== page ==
- Adult Supervisors wearing orange vest are responsible for the supervision of students during lunchtime. They will assist students with whatever is needed. Indoor and outdoor supervision is provided from 11:40-12:25.
- Student Junior Supervisors in Grades 4, 5 and 6 wearing blue vests are available to assist students at lunchtime. (eg. opening items, doing up zippers)
- Drop-In services are available for students who are not enrolled in the lunchroom program. The cost is $5.00 per day. Payment must be made to the office on or before the day the student stays for lunch.
- Parents must sign-in at the office and get a visitor’s pass if they want to see their child during the lunch hour.
- Students enrolled in the lunchroom program must be signed out in the office by parents before leaving the school.
- All garbage must be placed in the garbage bins provided. Students will be dismissed when their area is clean.
- There are plastic bins for garbage and recycle bins for juice boxes, water bottles and pop cans in the lunchroom. There is a separate recycle bin for milk.
- Green compost bins are available during lunch time.
- Hats are not allowed to be worn while eating lunch inside except for school sanctioned events.
- Students should use their indoor voices in the gym.
- All students must raise their hand when they need help.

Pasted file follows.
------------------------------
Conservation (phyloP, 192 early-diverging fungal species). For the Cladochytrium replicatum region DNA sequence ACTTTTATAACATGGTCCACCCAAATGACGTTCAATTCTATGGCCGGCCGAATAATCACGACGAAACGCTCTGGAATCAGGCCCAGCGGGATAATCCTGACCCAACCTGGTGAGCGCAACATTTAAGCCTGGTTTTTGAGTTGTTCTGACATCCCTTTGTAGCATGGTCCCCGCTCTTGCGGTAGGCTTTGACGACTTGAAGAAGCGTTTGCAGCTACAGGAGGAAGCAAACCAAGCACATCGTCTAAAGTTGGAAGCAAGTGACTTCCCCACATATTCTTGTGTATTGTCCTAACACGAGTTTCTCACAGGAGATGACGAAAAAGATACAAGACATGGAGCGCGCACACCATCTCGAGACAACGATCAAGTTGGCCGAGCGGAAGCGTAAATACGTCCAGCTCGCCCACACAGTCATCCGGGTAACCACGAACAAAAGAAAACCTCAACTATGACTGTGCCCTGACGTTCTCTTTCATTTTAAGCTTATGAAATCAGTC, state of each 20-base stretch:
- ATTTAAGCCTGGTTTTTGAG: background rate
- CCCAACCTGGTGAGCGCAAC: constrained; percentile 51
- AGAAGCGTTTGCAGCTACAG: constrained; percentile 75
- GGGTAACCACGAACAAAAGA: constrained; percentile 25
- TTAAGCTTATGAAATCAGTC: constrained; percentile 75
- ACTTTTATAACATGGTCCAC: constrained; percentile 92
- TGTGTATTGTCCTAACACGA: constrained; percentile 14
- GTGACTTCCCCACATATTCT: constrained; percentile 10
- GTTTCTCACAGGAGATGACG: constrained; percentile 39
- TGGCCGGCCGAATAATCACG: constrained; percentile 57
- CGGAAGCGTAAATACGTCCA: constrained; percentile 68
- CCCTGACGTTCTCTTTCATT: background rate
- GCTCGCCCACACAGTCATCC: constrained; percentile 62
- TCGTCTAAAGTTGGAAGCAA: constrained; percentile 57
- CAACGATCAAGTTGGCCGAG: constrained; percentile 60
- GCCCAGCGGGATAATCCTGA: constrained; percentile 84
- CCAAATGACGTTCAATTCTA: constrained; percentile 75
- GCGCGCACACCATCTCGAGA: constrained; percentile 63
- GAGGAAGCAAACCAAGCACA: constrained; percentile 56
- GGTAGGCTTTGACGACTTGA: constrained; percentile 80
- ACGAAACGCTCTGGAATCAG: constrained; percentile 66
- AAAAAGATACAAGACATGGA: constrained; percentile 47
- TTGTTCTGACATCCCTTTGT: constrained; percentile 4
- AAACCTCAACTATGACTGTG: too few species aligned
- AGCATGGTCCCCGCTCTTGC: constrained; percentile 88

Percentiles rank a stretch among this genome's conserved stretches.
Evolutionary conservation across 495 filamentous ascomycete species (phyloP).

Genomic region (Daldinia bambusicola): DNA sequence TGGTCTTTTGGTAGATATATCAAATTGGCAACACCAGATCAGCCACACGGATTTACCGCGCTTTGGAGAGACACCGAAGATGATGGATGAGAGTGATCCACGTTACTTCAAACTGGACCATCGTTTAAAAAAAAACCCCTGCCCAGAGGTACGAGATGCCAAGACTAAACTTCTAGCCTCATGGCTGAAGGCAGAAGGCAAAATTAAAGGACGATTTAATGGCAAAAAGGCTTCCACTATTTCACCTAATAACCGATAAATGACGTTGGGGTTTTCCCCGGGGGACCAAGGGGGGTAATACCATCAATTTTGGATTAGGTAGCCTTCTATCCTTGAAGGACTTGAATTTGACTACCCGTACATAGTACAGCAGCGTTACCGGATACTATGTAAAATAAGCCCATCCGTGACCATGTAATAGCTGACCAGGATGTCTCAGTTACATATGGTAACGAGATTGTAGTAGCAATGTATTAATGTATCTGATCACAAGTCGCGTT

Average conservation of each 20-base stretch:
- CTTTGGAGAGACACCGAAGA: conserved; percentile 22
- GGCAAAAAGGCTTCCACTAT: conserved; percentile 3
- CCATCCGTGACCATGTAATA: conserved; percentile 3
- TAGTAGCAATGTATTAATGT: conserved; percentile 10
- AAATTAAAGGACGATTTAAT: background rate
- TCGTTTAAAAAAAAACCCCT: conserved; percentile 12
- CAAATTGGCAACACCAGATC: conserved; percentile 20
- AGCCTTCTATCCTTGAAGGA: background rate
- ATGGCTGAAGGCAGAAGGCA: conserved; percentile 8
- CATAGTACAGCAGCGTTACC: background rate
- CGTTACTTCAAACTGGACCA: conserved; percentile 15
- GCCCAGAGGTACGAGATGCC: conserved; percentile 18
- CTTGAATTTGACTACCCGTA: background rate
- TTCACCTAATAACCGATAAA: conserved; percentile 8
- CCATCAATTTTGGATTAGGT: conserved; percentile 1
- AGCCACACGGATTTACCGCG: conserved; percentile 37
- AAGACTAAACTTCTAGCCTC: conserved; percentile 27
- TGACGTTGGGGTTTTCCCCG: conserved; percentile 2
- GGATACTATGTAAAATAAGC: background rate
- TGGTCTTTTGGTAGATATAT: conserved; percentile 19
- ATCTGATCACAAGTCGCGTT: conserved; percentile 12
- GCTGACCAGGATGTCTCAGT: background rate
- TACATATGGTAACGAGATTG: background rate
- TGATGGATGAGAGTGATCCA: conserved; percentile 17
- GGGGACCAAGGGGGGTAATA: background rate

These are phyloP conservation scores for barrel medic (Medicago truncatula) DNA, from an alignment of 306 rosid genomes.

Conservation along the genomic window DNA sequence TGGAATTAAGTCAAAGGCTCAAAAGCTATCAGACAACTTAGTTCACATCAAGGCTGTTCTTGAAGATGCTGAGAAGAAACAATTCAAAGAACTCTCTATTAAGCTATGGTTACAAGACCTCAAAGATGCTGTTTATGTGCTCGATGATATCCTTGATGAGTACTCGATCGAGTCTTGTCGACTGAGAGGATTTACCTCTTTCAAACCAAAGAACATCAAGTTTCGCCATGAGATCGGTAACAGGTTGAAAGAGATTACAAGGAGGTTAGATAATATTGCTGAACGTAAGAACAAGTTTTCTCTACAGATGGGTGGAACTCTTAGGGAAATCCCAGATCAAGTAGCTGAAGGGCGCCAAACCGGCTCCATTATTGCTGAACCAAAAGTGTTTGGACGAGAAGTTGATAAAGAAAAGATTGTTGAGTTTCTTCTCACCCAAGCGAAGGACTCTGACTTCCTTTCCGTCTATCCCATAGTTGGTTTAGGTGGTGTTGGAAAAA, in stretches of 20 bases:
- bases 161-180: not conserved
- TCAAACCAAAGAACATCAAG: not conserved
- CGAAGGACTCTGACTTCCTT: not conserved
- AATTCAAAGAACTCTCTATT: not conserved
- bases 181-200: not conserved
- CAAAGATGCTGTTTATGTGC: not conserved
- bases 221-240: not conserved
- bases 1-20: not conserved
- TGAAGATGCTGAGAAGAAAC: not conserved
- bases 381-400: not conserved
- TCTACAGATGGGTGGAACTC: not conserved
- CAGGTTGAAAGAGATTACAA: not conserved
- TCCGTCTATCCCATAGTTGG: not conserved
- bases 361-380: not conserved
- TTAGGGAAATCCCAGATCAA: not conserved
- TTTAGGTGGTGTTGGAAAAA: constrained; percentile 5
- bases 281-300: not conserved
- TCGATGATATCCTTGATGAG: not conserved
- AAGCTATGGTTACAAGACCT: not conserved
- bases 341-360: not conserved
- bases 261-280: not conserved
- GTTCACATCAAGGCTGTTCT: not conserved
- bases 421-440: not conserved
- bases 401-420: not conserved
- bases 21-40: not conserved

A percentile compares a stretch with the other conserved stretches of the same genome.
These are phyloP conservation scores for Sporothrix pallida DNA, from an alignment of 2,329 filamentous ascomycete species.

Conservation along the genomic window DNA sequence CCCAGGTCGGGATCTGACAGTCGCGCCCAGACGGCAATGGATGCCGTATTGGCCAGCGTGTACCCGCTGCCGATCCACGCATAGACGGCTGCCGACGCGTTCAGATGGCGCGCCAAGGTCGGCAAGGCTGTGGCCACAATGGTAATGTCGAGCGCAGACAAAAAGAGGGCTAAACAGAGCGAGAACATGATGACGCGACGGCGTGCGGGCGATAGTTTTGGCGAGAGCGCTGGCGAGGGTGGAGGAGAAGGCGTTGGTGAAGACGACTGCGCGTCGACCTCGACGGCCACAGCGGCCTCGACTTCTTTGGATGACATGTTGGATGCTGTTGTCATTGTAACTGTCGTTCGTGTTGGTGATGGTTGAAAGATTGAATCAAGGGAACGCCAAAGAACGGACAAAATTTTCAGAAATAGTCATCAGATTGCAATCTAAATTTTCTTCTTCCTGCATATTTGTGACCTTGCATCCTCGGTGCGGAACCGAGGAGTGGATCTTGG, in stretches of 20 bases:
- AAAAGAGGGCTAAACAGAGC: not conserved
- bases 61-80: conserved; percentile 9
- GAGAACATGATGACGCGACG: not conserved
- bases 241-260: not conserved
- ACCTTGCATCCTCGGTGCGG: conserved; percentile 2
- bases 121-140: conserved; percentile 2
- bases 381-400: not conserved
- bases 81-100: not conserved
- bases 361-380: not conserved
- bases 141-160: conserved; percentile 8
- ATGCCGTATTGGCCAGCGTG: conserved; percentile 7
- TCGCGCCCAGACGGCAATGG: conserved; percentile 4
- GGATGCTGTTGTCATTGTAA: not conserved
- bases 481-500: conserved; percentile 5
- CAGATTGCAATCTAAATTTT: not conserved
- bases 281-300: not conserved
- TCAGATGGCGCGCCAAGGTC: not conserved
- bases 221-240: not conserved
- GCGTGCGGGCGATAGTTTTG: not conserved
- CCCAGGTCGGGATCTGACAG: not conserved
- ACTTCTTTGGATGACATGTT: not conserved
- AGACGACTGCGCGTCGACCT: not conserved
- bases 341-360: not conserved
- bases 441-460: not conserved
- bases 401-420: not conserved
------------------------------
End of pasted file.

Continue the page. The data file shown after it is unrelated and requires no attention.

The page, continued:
- If students need to go to the washroom they must raise their hand and supervisors will give them a hallway/bathroom pass to be returned after using the bathroom.
- Students who are not dressed appropriately for the weather conditions will be kept inside, parents will be notified.
Lunchroom Hours and Procedures
- Eating food outside during the lunch hour is not permitted except during “Outdoor Lunch Days”.
- Students bring their lunch to school in their backpack, clearly labelled with their name.
- Grade 1,2 & 3 students eat from 11:40-12:03 and then go outside to play from 12:03-12:25.
Grade 4, 5 & 6 students go outside to play from 11:40-12:03 and then eat from 12:03-12:25.
- When grade 1, 2 and 3 students arrive to their class in the morning, they will put their lunch bag in their class lunch cart. The cart will be labelled with the teacher’s name, room and grade. At lunch time, a student in their class will take the cart to the lunchroom and students can retrieve their lunch from there.
- Grade 4, 5, and 6 students go and get their lunch bags from their backpack when they come in for lunch at 12:03.